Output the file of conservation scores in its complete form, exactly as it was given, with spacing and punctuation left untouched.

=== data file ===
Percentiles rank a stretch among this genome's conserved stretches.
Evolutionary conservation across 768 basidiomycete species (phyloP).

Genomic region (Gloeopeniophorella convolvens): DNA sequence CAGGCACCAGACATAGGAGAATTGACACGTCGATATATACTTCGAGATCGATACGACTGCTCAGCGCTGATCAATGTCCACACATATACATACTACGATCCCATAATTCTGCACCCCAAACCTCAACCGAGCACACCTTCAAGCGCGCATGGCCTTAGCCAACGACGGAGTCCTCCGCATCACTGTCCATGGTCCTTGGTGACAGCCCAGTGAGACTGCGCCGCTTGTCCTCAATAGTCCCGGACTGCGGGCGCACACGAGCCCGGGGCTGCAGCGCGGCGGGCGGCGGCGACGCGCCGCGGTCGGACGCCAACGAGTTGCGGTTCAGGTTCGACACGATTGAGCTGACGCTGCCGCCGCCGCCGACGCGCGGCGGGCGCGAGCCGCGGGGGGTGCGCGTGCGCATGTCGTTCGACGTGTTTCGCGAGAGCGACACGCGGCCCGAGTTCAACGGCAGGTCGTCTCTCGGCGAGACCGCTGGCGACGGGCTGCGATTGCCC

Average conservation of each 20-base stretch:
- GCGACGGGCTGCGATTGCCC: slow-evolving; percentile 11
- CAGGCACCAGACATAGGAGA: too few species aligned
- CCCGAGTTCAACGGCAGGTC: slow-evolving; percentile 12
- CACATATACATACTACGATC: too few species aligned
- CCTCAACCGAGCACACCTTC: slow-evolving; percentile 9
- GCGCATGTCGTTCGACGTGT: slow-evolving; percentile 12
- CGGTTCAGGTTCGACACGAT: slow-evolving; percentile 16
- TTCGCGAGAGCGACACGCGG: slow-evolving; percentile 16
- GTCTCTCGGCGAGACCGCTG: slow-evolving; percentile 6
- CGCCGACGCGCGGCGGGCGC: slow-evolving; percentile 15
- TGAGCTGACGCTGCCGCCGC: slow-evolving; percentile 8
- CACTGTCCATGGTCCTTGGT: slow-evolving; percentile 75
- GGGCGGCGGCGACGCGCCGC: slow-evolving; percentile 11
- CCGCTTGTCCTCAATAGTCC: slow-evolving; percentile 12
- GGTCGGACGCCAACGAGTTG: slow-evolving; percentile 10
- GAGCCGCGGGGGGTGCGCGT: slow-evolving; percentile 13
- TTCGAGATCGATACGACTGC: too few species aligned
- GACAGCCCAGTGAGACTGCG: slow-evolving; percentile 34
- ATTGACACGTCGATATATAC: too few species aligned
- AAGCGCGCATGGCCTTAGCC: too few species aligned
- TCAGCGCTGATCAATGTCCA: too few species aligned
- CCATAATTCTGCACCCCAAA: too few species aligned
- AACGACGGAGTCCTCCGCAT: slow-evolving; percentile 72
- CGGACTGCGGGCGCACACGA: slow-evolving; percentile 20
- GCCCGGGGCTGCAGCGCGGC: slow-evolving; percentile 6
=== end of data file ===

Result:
Percentiles rank a stretch among this genome's conserved stretches.
Evolutionary conservation across 768 basidiomycete species (phyloP).

Genomic region (Gloeopeniophorella convolvens): DNA sequence CAGGCACCAGACATAGGAGAATTGACACGTCGATATATACTTCGAGATCGATACGACTGCTCAGCGCTGATCAATGTCCACACATATACATACTACGATCCCATAATTCTGCACCCCAAACCTCAACCGAGCACACCTTCAAGCGCGCATGGCCTTAGCCAACGACGGAGTCCTCCGCATCACTGTCCATGGTCCTTGGTGACAGCCCAGTGAGACTGCGCCGCTTGTCCTCAATAGTCCCGGACTGCGGGCGCACACGAGCCCGGGGCTGCAGCGCGGCGGGCGGCGGCGACGCGCCGCGGTCGGACGCCAACGAGTTGCGGTTCAGGTTCGACACGATTGAGCTGACGCTGCCGCCGCCGCCGACGCGCGGCGGGCGCGAGCCGCGGGGGGTGCGCGTGCGCATGTCGTTCGACGTGTTTCGCGAGAGCGACACGCGGCCCGAGTTCAACGGCAGGTCGTCTCTCGGCGAGACCGCTGGCGACGGGCTGCGATTGCCC

Average conservation of each 20-base stretch:
- GCGACGGGCTGCGATTGCCC: slow-evolving; percentile 11
- CAGGCACCAGACATAGGAGA: too few species aligned
- CCCGAGTTCAACGGCAGGTC: slow-evolving; percentile 12
- CACATATACATACTACGATC: too few species aligned
- CCTCAACCGAGCACACCTTC: slow-evolving; percentile 9
- GCGCATGTCGTTCGACGTGT: slow-evolving; percentile 12
- CGGTTCAGGTTCGACACGAT: slow-evolving; percentile 16
- TTCGCGAGAGCGACACGCGG: slow-evolving; percentile 16
- GTCTCTCGGCGAGACCGCTG: slow-evolving; percentile 6
- CGCCGACGCGCGGCGGGCGC: slow-evolving; percentile 15
- TGAGCTGACGCTGCCGCCGC: slow-evolving; percentile 8
- CACTGTCCATGGTCCTTGGT: slow-evolving; percentile 75
- GGGCGGCGGCGACGCGCCGC: slow-evolving; percentile 11
- CCGCTTGTCCTCAATAGTCC: slow-evolving; percentile 12
- GGTCGGACGCCAACGAGTTG: slow-evolving; percentile 10
- GAGCCGCGGGGGGTGCGCGT: slow-evolving; percentile 13
- TTCGAGATCGATACGACTGC: too few species aligned
- GACAGCCCAGTGAGACTGCG: slow-evolving; percentile 34
- ATTGACACGTCGATATATAC: too few species aligned
- AAGCGCGCATGGCCTTAGCC: too few species aligned
- TCAGCGCTGATCAATGTCCA: too few species aligned
- CCATAATTCTGCACCCCAAA: too few species aligned
- AACGACGGAGTCCTCCGCAT: slow-evolving; percentile 72
- CGGACTGCGGGCGCACACGA: slow-evolving; percentile 20
- GCCCGGGGCTGCAGCGCGGC: slow-evolving; percentile 6